Law and Human Rights of Deaf People and Sign Language

There are laws and human rights that protect Deaf people and their (signed) languages, such as Americans with Disabilities Act of 1990 (ADA) which is a civil rights law that prohibits discrimination against Americans with disabilities (www.ada.gov), Canadians with Disabilities Act (CDA), and so on.

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"Access to language is a human right." -- National Association of the Deaf, U.S.

The World Federation of the Deaf (WFD) advocates the rights of Deaf people especially in the areas of sign language, bilingual education, and accessibility including interpreting.

United Nations

The United Nations protects the human rights and promotes equality of deaf people and their signed languages under the Convention on the Rights of Persons with Disabilities (CRPD) which was adopted on December 13, 2006.

Article 2 (Definition): "'Language' includes spoken and signed languages..."

Article 9 (Accessibility): "To provide forms of live assistance and intermediaries, including guides, readers and professional sign language interpreters, to facilitate accessibility to buildings and other facilities open to the public;"

Article 21 (Freedom of expression and opinion, and access to information): "States Parties shall take all appropriate measures to ensure that persons with disabilities can exercise the right to freedom of expression and opinion, including the freedom to seek, receive and impart information and ideas on an equal basis with others and through all forms of communication of their choice, as defined in article 2..."

Article 24 (Education): "States Parties shall enable persons with disabilities to learn life and social development skills to facilitate their full and equal participation in education and as members of the community. To this end, States Parties shall take appropriate measures, including: ..."

"facilitating the learning of sign language and the promotion of the linguistic identity of the Deaf community;"

Article 30 (Participation in cultural life, recreation, leisure and sport): "...persons with disabilities shall be entitled, on an equal basis with others, to recognition and support of their specific cultural and linguistic identity, including sign languages and deaf culture."

Human Rights in the United States

American with Disabilities Act (ADA) was signed into law on July 26, 1990 by President George H.W. The ADA is "a civil rights law that prohibits discrimination against individuals with disabilities in all areas of public life, including jobs, schools, transportation, and all public and private places that are open to the general public. The purpose of the law is to make sure that people with disabilities have the same rights and opportunities as everyone else." -- adata.org/learn-about-ada

Human Rights in Canada

Canadian Human Rights Commission. "Milestones of Human Rights in Canada." http://www.chrc-ccdp.gc.ca/eng/content/milestones-human-rights-canada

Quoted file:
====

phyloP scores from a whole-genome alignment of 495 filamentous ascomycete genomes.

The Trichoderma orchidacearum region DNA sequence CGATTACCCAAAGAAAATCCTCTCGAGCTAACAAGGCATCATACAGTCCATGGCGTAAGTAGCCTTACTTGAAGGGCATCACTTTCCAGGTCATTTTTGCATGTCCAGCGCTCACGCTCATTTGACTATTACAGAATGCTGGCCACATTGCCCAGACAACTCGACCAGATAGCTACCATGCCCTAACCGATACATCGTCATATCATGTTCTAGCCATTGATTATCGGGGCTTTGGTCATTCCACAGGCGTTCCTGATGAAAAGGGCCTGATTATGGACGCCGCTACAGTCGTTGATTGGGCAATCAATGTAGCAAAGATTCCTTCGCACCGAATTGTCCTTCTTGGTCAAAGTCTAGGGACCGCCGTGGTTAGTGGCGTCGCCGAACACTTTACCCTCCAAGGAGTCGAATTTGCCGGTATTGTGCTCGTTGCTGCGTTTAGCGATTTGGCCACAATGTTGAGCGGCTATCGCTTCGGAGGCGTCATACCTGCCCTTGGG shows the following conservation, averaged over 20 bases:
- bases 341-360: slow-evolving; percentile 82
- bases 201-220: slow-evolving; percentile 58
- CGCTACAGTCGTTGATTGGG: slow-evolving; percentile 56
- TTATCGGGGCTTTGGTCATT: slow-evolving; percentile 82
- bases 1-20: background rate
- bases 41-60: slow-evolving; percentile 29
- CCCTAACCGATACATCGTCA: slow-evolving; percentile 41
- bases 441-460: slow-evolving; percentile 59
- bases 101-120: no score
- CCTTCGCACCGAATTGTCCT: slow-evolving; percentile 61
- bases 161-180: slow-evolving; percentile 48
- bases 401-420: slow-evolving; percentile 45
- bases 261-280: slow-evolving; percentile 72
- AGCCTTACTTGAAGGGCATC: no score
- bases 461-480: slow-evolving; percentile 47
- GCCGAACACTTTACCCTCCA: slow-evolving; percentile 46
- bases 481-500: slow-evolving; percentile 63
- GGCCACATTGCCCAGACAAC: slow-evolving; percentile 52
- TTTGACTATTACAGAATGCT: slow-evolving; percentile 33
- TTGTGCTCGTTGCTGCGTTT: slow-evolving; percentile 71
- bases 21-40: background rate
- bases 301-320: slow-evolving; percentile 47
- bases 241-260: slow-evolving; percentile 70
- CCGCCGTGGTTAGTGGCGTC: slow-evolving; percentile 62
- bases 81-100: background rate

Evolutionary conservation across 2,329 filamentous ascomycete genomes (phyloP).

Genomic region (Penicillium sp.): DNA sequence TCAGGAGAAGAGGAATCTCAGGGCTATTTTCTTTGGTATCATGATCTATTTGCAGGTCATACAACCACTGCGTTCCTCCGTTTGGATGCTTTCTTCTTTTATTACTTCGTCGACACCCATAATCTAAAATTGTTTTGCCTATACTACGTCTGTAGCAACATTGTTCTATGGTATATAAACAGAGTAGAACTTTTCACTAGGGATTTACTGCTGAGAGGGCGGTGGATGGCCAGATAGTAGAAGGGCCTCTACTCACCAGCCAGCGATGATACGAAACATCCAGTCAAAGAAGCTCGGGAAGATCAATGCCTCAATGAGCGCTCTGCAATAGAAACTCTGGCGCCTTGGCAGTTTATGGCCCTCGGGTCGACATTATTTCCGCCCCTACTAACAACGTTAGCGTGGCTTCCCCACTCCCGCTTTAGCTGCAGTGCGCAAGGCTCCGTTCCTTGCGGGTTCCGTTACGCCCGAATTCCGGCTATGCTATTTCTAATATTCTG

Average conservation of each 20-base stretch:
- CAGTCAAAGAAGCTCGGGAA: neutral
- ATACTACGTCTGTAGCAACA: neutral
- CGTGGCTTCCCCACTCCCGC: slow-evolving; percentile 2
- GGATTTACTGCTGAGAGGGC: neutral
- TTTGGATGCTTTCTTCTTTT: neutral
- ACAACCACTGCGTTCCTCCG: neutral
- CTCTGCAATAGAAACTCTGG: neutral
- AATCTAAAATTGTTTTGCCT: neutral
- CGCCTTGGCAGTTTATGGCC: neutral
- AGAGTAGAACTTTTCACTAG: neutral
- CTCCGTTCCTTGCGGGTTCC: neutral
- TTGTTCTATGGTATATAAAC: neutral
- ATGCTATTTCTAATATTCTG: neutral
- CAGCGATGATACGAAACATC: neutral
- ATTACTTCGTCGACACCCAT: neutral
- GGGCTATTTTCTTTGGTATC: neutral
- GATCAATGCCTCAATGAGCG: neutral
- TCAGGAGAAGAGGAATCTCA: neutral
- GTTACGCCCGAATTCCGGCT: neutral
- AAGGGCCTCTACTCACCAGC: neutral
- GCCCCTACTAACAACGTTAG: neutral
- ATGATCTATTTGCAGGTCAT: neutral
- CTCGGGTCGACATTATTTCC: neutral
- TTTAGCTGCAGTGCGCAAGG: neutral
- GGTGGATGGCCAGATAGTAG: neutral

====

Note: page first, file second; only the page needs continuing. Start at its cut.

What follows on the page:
The section 14 of the Canadian Charter of Rights and Freedoms in Constitution Act (1982) states that:

(Interpreter) A party or witness in any proceedings who does not understand or speak the language in which the proceedings are conducted or who is deaf has the right to the assistance of an interpreter.

In the Eldridge Decision (1997), three appellants, Robin Eldridge and John and Linda Warren, all who are Deaf, were denied an interpreter service in a medical setting in British Columbia. They brought this case to the Supreme Court of Canada.

More information: "Disability and Health Care: The Eldridge Case." http://publications.gc.ca/Collection-R/LoPBdP/EB/prb012-e.htm

Human Rights in Europe

The European Parliament approved on a resolution on sign language and sign language interpreters on 24 November 2016.

Deaf Lawyers

Currently, there are about 250 deaf lawyers in the United States.

Deaf attorneys sworn
Image source: Zainab Alkebsi Mansour shared via social media.

Though there had been Deaf lawyers sworn long prior, a historic moment was that a dozen of Deaf and Hard-of-Hearing attorneys were being sworn into the Supreme Court Bar at the U.S. Supreme Court on April 19, 2016. Another best part was that Chief Justice Roberts learned how to sign "Your motion is granted" in ASL.

Famous cases

Eldridge Case (1997): In the Eldridge decision of 1997, the Supreme Court of Canada decided that British Columbia must provide sign language interpreters in hospitals as well as healthcare to Deaf people in order to comply with equality rights in the Canadian Charter of Rights and Freedoms.

Resources

"Convention on the Rights of Persons with Disabilities."
http://www.un.org/disabilities/convention/conventionfull.shtml

Itkowitz, Colby. "Supreme Court Chief Justice learned sign language to swear in deaf lawyers." The Washington Post, April 19, 2016. Retrieved, April 21, 2016: tps://www.washingtonpost.com/news/inspired-life/wp/2016/04/19/ supreme-court-chief-justice-learned-sign-language-to-swear-in-deaf-attorneys/